Graham: ‘The Seeds Of 9/11 Are Being Planted All Over Iraq And Syria’
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WASHINGTON (CBSDC/AP) — Top Republican lawmakers are warning that the next 9/11-inspired attack could come from Syria and Iraq as Islamic insurgents continue to gain major strongholds within the Middle Eastern countries.
“I think it’s inevitable. The seeds of 9/11 are being planted all over Iraq and Syria. You don’t have to believe me, this is what they’re telling you they’re gonna do. They’re not hiding their agenda. They want an Islamic caliphate,” Sen. Lindsey Graham, R-S.C., told CBS News “Face the Nation” while talking about the Islamic State of Iraq and Syria. “They plan to drive us out of the Mideast by attacking us here at home.”
ISIS has already taken over the Iraqi cities of Tikrit and Mosul and now the extremist group is bearing down on Baghdad. Graham stated that the U.S. needs to take action to stop them.
“We need air power immediately to stop the advance toward Baghdad,” Graham told CBS News.
Graham, a member of the Senate Armed Services Committee, also stated that Iraqi Prime Minister Nouri al-Maliki cannot keep his country together, and a U.S. alliance with Iran might be needed to do so.
Graham said a U.S. partnership with longtime foe Iran makes him uncomfortable but likened it to the United States working with Josef Stalin in World War II against Adolf Hitler. He says the United States has to do what it can to keep Baghdad from falling to insurgents.
“We also need to put them on notice: Don’t use this crisis to create a satellite state of Iraq controlled by Iran,” Graham told CBS News.
House Intelligence Committee Chairman Mike Rogers, R-Mich., concurred with Graham about potential terror attacks from ISIS.
“I guarantee you: this is a problem that we will have to face and we’re either going to face it in New York City or we’re going to face it here,” Rogers explained to “Fox News Sunday.”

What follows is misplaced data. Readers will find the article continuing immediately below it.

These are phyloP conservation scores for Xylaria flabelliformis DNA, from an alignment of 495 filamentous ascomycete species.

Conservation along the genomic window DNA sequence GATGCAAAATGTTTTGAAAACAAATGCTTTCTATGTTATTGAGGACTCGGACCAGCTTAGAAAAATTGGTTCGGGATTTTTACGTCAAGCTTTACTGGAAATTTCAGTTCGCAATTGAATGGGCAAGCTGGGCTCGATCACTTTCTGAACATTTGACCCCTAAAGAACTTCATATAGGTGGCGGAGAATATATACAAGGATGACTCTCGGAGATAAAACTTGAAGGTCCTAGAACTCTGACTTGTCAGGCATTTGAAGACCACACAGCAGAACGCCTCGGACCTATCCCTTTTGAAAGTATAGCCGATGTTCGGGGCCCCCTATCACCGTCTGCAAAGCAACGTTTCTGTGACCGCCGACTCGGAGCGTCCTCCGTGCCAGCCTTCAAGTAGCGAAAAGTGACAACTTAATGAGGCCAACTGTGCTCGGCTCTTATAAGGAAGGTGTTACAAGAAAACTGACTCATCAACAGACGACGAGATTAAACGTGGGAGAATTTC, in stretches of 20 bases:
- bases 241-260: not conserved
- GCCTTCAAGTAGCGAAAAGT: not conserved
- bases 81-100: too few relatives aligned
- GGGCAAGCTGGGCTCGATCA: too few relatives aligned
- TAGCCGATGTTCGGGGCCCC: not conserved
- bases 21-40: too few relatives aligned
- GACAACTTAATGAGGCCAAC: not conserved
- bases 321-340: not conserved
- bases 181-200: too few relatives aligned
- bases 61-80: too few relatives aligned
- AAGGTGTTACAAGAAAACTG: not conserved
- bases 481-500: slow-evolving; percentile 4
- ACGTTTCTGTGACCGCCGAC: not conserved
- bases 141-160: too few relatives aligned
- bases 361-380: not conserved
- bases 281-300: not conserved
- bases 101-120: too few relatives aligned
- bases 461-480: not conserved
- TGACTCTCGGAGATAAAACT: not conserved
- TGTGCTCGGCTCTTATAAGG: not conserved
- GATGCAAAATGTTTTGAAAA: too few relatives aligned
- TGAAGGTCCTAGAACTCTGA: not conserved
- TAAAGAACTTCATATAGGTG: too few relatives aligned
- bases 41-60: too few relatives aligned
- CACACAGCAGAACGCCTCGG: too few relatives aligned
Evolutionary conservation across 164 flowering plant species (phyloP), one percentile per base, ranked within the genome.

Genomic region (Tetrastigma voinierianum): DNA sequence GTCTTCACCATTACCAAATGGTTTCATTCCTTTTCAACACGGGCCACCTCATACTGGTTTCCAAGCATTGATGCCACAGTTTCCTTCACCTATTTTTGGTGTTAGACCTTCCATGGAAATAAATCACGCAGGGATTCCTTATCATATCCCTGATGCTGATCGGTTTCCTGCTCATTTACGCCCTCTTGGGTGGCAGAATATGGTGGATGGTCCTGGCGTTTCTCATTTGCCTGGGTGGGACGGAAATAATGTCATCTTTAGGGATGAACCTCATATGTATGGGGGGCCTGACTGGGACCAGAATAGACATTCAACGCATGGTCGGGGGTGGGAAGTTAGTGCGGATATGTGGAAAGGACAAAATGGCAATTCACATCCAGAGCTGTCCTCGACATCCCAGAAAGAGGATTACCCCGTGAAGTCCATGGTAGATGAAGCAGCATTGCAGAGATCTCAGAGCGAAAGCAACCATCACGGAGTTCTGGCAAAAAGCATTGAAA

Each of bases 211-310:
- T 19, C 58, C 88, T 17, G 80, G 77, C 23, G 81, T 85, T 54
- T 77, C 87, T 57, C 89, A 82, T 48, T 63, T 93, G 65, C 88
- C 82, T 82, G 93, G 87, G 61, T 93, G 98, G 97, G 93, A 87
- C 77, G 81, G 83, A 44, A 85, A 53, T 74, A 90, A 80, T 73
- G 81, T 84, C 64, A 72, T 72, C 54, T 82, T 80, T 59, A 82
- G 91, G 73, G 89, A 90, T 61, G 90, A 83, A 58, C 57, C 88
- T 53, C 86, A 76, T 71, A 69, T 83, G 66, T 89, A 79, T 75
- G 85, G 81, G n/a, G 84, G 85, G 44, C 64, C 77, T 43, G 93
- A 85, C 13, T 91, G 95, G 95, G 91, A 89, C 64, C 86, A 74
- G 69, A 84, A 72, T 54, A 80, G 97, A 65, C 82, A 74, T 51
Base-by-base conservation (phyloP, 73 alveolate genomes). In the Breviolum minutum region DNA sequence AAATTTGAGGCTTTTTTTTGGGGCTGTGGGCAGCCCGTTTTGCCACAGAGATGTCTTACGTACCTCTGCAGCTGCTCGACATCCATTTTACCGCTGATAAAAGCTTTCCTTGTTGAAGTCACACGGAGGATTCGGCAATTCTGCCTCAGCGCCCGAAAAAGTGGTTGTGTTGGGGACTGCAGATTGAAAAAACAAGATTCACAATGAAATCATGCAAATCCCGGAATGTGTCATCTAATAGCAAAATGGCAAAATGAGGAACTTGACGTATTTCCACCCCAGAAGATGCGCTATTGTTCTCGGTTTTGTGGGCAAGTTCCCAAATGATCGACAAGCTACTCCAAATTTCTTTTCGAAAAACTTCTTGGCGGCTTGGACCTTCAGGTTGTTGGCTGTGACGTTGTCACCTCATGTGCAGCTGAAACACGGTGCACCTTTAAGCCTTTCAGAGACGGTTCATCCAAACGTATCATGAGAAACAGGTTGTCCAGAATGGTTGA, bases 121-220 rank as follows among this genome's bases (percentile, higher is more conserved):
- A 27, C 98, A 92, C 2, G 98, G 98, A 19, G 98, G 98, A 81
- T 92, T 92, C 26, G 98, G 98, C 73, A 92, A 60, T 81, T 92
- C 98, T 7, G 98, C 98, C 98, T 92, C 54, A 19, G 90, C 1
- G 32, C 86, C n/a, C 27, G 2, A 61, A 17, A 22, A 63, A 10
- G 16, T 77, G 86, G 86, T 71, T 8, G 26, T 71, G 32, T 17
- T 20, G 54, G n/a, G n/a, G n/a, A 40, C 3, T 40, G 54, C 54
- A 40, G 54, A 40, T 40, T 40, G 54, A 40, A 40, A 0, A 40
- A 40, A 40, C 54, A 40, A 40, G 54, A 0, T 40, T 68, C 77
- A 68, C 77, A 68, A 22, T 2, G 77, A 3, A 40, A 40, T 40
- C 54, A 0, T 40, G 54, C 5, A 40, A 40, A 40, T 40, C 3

Rogers continued: “These are not monkey bar terrorists out in the desert somewhere planning some very low-level attack. These are sophisticated, command and controlled, seasoned combat veterans who understand the value of terrorism operations external to the region, meaning Europe and the United States. That is about as dangerous a recipe as you can put together.”
CBS News National Security Analyst Juan Zarate said that ISIS is planting “the seeds of a new terrorist movement.”
“You’ve got motivation mixed with opportunity, ideology and foreign fighters and all of that looks like a very extreme version of Afghanistan in the ’90s, plus what was happening in Iraq after the Iraq war,” Zarate noted. “This is a cauldron of future terrorist threats to the west.”
The White House said President Barack Obama got several updates on the Iraqi crisis in phone calls from National Security Adviser Susan Rice during his weekend stay with his wife, daughter Malia and friends in the Palm Springs area. Obama said as he left for the trip Friday that he told his national security team to come up with options for U.S. assistance to deal with the worst instability in Iraq since the U.S. withdrawal in 2011.
White House spokesman Josh Earnest said Rice’s telephone briefings included updates on developments in Iraq, options being discussed for action and the movement of some staff out of the embassy in Baghdad amid the threat posed by the al Qaeda inspired insurgency. The calls came amid Obama’s trip to Orange County Saturday to raise money and deliver a commencement address at the University of California, Irvine, plus rounds of golf back in the desert resort town of Rancho Mirage.
Obama said Friday that he would take several days to review a wide range of options for action in Iraq, although he ruled out the possibility of sending in American ground troops. Administration officials said other options being weighed include strikes using drones or manned aircraft, as well as boosts in surveillance and intelligence gathering, including satellite coverage and other monitoring efforts.
Obama said the violence “should be a wake-up call” to the Iraqi government to improve sectarian relations and improve its security force. “We can’t do it for them. And in the absence of this type of political effort, short-term military action, including any assistance we might provide, won’t succeed,” Obama said.
Iraqi leaders have been pleading with the U.S. for additional help to combat the insurgency for more than a year. While the U.S. has sold Iraq military equipment, the Obama administration has resisted drone strikes.
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